May 24th Manchester, Band on the wall, UK
May 25th Newcastle, Think Tank, UK
August 11th United Colours Festival, Sheffield
August 16th Belgium (Brussels Summer Fest)
See ticket links via: www.ltso.mis-online.net
Oui Oui Si Si Ja Ja Da Da Special Edition: 70 Track CD/DVD 4 Disc
One Step Beyond New Poster & More at Madstore
Near Jazz Experience: Acoustic Part I & II, 3D 7″ or Mp3
Pre Order: Benevolence Of Sister Mary Ignatius – The Lee Thompson Ska Orchestra. Out June 3rd
Pre Order: Suggs That Close My Story Book. Out October 24th
Live Suggs T-shirt and more at Suggs Live Store.
SIGN OF THE TIMES
Interviews, articles and other items of recent news that have caught our eye. Click on the links to be taken to the relevant page.
Meridian FM Interview
On Monday Lee was interviewed on Merdian FM.
He spoke about the birth of The Ska Orchestra, calling the first gig like “Candid Camera”. Asked about Sax influences he said, “Ben Webster was an influence.”
He spoke about Jazz music and about the original artists whose songs he’s covered on the coming album, and the desire that they should get royalties from the album. He also spoke about doing a second album of original (self written) Ska. There was also mention of an Acetate of the album being on Ebay, even though there isn’t such a thing! “The geezer is talking out his acetate”.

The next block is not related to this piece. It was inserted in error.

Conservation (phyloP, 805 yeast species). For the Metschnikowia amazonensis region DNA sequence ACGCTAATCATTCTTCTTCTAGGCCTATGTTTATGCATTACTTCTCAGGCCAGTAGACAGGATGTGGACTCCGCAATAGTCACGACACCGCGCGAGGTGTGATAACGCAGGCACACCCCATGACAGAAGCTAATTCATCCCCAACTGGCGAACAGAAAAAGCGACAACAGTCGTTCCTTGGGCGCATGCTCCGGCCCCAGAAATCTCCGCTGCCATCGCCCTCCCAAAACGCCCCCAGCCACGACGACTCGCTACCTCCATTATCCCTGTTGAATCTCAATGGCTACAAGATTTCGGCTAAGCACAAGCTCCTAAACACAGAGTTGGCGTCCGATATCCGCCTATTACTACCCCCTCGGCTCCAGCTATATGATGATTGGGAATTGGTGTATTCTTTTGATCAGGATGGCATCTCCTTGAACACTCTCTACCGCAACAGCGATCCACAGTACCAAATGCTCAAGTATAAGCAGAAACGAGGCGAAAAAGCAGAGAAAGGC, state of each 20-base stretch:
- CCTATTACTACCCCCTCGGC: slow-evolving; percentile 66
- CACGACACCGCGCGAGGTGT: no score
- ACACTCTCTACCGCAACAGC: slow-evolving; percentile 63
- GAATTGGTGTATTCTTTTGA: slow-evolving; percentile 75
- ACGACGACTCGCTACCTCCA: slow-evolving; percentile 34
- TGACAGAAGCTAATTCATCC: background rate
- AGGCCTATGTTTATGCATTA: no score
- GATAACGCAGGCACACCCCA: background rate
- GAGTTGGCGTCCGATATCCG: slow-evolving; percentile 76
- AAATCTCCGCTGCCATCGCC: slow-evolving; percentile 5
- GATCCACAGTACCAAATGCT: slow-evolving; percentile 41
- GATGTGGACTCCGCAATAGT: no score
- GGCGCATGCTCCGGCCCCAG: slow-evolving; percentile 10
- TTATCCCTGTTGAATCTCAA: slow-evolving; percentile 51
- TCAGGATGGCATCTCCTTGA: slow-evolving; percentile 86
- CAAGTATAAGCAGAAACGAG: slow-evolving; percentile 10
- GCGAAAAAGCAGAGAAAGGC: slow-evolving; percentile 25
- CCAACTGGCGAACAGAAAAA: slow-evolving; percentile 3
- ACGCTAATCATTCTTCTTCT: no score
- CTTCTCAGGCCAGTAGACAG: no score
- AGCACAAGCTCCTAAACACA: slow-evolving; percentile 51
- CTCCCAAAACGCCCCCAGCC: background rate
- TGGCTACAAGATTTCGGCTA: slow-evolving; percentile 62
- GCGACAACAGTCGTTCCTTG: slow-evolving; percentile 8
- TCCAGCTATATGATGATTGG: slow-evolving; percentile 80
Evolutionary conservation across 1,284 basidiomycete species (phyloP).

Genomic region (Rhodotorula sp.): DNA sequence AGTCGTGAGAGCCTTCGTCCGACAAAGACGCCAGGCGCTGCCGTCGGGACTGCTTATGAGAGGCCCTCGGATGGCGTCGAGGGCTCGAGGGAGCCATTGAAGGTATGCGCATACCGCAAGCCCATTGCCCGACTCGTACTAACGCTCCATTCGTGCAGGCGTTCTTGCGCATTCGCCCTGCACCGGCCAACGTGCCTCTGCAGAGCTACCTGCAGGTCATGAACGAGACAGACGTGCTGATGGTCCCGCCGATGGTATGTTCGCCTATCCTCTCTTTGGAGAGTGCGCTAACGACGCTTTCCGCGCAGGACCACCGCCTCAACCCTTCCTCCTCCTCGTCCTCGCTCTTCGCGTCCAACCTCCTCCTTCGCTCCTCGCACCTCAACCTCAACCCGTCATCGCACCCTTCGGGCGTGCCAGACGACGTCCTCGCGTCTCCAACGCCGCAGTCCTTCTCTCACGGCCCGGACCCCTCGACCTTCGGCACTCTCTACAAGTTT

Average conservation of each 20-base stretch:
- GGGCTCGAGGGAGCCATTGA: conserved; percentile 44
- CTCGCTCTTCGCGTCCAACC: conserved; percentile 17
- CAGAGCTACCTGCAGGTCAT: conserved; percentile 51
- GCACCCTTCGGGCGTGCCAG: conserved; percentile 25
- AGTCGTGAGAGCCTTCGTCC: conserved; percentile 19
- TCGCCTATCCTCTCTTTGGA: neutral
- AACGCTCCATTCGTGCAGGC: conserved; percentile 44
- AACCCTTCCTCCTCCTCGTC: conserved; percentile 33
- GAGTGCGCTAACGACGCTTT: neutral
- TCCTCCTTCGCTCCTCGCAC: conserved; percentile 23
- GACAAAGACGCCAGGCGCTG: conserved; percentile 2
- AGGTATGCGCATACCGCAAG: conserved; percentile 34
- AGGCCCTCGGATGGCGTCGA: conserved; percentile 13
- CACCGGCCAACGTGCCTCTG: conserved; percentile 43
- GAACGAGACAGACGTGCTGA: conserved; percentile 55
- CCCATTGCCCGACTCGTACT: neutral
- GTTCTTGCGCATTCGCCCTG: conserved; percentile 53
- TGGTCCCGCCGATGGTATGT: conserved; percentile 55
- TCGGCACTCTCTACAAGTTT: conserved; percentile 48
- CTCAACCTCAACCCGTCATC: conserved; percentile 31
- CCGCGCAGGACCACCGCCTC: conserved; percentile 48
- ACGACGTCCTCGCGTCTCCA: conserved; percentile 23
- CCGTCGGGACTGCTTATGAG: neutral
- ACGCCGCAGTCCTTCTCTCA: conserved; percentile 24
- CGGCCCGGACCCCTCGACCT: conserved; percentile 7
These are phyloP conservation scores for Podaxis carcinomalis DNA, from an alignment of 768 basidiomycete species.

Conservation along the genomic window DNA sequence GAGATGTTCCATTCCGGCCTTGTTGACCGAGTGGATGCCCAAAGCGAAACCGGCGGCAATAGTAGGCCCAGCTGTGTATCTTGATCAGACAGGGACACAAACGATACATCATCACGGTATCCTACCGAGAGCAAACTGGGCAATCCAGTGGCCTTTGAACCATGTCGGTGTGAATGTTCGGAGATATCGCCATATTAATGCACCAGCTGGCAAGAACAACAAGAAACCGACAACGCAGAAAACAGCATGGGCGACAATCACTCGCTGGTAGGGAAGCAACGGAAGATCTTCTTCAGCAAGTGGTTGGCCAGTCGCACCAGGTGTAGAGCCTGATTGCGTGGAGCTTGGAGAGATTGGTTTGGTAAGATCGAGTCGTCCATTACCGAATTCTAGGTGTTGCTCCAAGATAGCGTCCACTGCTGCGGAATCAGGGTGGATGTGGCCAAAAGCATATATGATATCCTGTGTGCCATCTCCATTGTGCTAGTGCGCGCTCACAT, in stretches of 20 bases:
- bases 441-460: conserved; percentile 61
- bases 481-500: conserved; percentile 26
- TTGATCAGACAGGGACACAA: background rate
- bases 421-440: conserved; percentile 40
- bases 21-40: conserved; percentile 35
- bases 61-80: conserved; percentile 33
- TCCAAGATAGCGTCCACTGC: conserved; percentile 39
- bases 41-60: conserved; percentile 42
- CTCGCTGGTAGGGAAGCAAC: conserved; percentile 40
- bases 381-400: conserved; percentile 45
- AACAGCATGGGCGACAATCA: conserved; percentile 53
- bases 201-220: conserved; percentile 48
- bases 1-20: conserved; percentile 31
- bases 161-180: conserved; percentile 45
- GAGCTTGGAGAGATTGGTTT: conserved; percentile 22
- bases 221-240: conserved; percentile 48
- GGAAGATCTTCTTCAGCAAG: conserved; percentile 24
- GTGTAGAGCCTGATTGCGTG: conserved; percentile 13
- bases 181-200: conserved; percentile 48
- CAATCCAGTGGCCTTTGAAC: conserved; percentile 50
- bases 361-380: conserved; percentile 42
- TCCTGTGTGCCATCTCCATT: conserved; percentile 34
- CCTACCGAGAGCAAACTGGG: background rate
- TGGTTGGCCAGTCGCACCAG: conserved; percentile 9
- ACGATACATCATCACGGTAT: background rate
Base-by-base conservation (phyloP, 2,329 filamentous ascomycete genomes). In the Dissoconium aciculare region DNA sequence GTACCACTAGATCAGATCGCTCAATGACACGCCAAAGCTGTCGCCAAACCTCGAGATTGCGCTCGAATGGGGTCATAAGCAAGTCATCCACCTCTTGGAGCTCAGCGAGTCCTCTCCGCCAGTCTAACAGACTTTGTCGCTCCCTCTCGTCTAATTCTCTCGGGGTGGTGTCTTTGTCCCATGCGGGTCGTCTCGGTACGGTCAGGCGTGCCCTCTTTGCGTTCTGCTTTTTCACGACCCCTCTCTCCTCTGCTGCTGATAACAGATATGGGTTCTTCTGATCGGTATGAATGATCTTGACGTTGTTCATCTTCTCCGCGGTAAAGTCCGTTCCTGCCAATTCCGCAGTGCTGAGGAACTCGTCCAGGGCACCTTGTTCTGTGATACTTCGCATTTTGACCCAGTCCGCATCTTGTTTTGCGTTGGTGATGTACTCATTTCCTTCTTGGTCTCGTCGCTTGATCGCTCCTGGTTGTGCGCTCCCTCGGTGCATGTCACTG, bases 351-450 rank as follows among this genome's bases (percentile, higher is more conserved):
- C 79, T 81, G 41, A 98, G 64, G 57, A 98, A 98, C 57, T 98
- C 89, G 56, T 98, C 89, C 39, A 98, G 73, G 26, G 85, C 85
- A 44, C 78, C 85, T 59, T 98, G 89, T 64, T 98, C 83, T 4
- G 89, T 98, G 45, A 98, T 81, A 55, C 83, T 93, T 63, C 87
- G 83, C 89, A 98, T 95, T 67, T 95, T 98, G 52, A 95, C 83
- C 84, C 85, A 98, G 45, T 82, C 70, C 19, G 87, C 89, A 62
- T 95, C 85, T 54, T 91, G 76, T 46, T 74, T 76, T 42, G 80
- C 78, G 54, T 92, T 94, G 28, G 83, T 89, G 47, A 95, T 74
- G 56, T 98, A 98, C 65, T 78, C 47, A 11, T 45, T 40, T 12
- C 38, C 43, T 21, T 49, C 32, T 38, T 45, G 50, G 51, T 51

On Madness he spoke about the early days, being on sabbatical from the band but wanting to try and fit it alongside the Ska Orchestra, a wish to reform Crunch! and not being ready to write the next Madness album yet, as he felt unsure about it..
Suggs the Life story of a National Treasure
On the 21st The Manchester Evening News web site featured an article and interview with Suggs.
“I don’t think as a nation we’ve been perfect, I don’t think the band Madness have been perfect and I don’t think as a human being, I’ve been perfect, so there’s probably some correlation there,” he says mysteriously.